Going to college means more freedom, along with increased responsibility, which includes having more control of your finances. Creating and sticking to a budget is the ideal way to develop healthy financial habits.
A great place to start is simply by tracking your daily and monthly expenses during your first semester at LCU. Developing the discipline to follow that budget over the long haul builds the foundation for a healthy financial future.
Why is a Budget Important?
Financial independence can be difficult during the first year of college, when many students are prone to overspending. If you haven’t done it before, budgeting can be a challenge, but establishing a budget is crucial. A 2013 survey showed that U.S. college graduates left school with an average student loan and credit card debt of $35,200 (). Many of those students said they would handle their finances very differently if they had the chance to do it over again.
Start With an Overview
It’s important to ask yourself what expenses are necessary before you begin your first semester. You’ll likely find that there are some expenses you could, and perhaps should avoid, i.e., do you pay for Netflix, Hulu, and Spotify? Do you eat off campus a lot, and that’s part of the reason you’re spending more than you earn? As a general rule, your monthly income consists of how much loan money you’ve accepted, scholarships and grants, and how much money you make in your part-time job or work-study.
Things to Remember When Starting a Budget
A budget not only allows you to manage your money, but also gives you peace of mind that you are prepared for potential emergencies and unplanned large expenses.
College in Colorado shared an article where they outline some tips to consider in the budget planning process. The key takeaways are to set goals, track your expenses, build a budget based on real spending habits, and to be honest with yourself.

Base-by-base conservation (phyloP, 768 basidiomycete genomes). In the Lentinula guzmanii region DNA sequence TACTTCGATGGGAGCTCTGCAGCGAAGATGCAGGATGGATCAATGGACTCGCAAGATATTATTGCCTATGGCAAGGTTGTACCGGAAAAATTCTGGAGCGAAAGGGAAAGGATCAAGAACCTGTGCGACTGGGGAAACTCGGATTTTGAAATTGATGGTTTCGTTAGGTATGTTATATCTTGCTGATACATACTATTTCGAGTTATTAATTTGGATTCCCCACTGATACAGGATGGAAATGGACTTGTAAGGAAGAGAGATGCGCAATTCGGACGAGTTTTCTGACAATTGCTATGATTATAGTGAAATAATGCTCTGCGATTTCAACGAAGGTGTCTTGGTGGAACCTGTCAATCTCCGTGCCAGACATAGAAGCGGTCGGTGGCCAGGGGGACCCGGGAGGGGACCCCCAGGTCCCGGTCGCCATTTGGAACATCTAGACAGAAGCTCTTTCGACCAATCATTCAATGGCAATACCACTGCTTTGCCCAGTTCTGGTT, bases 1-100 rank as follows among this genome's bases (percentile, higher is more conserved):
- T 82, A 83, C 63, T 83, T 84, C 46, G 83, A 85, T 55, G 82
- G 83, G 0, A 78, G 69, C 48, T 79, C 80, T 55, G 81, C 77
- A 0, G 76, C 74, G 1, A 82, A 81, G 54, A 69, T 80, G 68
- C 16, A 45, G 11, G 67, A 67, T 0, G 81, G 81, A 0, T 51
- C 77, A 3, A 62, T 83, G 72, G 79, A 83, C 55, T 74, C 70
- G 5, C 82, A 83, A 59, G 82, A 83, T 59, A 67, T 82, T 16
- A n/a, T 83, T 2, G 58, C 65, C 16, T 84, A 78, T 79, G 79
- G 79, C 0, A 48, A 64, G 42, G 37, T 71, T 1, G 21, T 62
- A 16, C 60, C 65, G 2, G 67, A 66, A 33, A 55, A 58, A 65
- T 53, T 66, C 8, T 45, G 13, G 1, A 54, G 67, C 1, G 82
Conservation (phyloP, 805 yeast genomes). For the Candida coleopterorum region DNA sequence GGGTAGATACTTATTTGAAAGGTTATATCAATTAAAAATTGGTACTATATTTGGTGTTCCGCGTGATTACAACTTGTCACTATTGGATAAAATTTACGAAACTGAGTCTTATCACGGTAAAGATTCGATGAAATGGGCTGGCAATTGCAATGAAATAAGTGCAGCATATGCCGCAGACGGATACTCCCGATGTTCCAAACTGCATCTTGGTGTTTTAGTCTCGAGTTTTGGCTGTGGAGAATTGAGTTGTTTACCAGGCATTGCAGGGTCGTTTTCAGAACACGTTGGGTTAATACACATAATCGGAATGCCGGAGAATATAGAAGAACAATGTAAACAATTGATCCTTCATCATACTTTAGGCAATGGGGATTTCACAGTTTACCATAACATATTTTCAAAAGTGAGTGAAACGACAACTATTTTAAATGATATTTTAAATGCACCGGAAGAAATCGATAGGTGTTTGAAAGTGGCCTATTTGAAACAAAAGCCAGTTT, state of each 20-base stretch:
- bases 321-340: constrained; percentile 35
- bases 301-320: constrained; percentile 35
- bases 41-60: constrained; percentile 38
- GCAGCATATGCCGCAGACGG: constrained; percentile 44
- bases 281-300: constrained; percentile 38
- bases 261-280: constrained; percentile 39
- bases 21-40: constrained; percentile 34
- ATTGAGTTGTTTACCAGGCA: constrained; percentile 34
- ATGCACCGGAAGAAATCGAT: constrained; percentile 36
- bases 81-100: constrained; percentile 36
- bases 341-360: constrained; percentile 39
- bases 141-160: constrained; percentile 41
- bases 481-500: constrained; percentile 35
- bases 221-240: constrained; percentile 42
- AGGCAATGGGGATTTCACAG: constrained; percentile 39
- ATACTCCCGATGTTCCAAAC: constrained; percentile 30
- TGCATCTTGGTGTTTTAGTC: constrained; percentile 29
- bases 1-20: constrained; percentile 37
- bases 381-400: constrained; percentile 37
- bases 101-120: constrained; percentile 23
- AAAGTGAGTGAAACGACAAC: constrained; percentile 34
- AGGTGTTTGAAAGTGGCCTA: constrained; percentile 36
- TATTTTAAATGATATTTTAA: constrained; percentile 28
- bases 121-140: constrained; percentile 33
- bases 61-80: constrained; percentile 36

We would like to emphasize being realistic and budgeting to have fun. Keeping these two ideas on the radar as a budget is planned can dramatically increase the likelihood that it will be reliable and useful.
Other Things to Remember
There are others things to keep in mind as you plan a budget and take responsibility for your finances.
- The financial decisions you make now will impact you long-term. While student loan money may seem like “free” money, every cent of it must be paid back. Don’t let excessive student loan debt hamper you financially for several years after you leave college.
- Don’t assume that money management and budgeting are optional. If you learn to control your money now, you’ll be more financially secure in the future.
Prepare your budget now and you’ll be proud of your financial decisions when you walk across the stage at graduation! Get started by working with the LCU Financial Assistance Team to talk further about any money management questions you have.